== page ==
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2024 Early Decision rates and numbers look like a mixed bag for Duke and peer schools

With Early Decision Blue Devil Days having wrapped up this past weekend, The Chronicle decided to look into how Duke fared in Early Decision compared to its peers.

Duke, among other elite universities, experienced higher Early Decision acceptance rates to the Class of 2024.

Duke accepted 21% of the Early Decision applicants to the Class of 2024, offering admission to only 887 high school seniors out of the 4,300 that applied. This marks the first time since the Class of 2021 that the acceptance rate has increased from year-to-year. With only 18% of applicants accepted from the Class of 2023 Early Decision pool, last year’s application cycle experienced 552 more applications than this year’s.

Brown and Johns Hopkins all experienced more selective rates, while the University of Pennsylvania, Cornell and Dartmouth—like Duke—did not. Additionally, Cornell, Brown and Johns Hopkins saw higher application numbers than last year. Duke, UPenn and Dartmouth saw their application numbers drop in 2019.

Becoming less selective for the first time in almost a decade, UPenn accepted 19.7% of Early Decision applicants this year, according to The Daily Pennsylvanian. There was a 9% decline in total Early Decision applications from the prior year, decreasing from 7,109 applications to the Class of 2023 to 6,453 applications to the Class of 2024.

Cornell University also saw their Early Decision acceptance rate increase for the first time in four years, admitting 23.8% of ED applicants, The Cornell Daily Sun reported. However, Cornell also experienced the highest number of Early Decision applications in its history. According to the press release, early decision applications for the Class of 2024 rose by 7.4 percent when compared to the Class of 2023 and 4.6 percent over the Class of 2022.

Some universities saw their acceptance rates hit record-lows.

With 4,562 applicants, Brown University was both the most selective and had the highest number of Early Decision applications in its history. Brown saw an 8% increase in the size of their Early Decision applicant pool from last year, according to The Brown Daily Herald, and only 17.5% of applicants were admitted.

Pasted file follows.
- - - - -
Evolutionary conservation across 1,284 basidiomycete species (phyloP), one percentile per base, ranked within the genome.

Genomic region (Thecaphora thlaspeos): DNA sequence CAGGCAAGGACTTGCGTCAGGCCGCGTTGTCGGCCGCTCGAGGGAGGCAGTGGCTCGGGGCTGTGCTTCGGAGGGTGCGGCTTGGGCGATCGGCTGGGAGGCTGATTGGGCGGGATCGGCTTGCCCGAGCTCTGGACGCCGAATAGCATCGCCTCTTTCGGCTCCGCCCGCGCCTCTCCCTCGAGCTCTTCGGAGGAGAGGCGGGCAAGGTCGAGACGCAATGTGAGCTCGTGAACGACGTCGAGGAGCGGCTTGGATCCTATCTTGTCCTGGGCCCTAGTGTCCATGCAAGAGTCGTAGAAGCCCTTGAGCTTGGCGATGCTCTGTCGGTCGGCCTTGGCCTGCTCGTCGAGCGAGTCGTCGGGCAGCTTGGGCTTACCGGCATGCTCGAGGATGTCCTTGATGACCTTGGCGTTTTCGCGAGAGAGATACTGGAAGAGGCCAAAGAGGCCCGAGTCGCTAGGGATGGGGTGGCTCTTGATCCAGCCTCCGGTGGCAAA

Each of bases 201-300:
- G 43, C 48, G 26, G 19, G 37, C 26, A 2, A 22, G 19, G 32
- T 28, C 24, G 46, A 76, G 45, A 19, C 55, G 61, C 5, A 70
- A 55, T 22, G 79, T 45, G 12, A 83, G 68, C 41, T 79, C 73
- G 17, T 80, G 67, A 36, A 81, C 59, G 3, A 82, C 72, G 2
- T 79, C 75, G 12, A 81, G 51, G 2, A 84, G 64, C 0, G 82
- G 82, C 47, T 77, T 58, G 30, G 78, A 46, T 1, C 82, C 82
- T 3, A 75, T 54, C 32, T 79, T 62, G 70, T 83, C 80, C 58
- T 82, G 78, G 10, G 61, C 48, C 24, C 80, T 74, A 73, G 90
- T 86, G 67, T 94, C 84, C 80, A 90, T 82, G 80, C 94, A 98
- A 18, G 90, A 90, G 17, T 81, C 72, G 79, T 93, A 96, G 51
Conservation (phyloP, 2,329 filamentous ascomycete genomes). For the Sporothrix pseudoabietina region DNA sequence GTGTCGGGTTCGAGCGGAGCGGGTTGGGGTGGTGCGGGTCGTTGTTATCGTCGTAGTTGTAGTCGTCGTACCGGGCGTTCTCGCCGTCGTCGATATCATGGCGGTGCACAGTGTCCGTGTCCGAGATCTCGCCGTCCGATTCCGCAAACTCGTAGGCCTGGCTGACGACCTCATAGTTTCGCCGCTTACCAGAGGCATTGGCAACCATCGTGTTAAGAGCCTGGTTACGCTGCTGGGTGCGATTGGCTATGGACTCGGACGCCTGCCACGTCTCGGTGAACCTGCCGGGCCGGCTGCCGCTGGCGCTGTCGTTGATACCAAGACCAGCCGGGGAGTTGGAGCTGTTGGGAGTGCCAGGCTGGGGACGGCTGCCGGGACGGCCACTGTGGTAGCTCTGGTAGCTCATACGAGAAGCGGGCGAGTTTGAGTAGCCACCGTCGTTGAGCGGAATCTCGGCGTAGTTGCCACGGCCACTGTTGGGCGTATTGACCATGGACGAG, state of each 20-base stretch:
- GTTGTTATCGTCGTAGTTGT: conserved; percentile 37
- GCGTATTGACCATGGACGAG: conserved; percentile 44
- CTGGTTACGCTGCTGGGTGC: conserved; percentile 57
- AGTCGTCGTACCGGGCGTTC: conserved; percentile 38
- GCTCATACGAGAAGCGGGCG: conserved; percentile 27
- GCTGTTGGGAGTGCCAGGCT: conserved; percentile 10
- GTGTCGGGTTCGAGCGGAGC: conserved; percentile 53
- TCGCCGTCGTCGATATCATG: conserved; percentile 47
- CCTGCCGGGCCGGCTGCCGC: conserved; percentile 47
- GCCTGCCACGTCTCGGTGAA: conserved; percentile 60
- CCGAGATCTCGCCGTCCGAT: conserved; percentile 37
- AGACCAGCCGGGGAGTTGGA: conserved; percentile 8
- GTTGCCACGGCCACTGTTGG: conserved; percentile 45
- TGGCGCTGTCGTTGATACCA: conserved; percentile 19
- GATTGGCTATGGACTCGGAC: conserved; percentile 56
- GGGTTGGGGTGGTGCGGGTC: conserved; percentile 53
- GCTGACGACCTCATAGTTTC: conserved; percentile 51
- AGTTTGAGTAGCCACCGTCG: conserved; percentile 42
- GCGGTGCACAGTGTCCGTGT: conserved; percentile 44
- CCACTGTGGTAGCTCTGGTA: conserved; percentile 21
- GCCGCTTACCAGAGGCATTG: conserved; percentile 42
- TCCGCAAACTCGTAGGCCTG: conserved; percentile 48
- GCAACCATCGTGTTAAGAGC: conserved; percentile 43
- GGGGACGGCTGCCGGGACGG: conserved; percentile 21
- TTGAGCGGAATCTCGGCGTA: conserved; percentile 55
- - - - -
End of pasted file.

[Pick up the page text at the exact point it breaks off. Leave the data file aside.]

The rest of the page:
Johns Hopkins University also experienced record application numbers for the Class of 2024, with the number of Early Decision applicants to the Class of 2024 increasing from last year’s 2,068 to this year’s 2,345, according to the Office of Communications at Johns Hopkins University and College Kickstart. Johns Hopkins accepted 28% of the Class of 2024 Early Decision applicant pool, more selective than the prior year’s 31%.

Not all universities sifted through larger numbers of applications this season.

Only 2,069 high school students applied Early Decision to Dartmouth’s Class of 2024, a decrease from the 2,474 applicants to the Class of 2023. About 26.4% of these students were admitted this year, an increase from the 23.2% accepted the prior year.

Dartmouth did not have more than 2,000 Early Decision applications until the Class of 2021. Other universities, such as Emory, also routinely see small Early Decision numbers, with only 1,812 students applying to Emory under this year’s Early Decision I application cycle, amounting to an acceptance rate of 40.3%.

In 2019, the University of Virginia began to allow students to apply Early Decision for the first time since 2006, and 35% of the applicants were admitted. The program was originally ended to remove a “barrier for low-income students to access a top-tier education,” according to The Cavalier Daily.

Leah Boyd

Leah Boyd is a Pratt senior and a social chair of The Chronicle's 118th volume. She was previously editor-in-chief for Volume 117.


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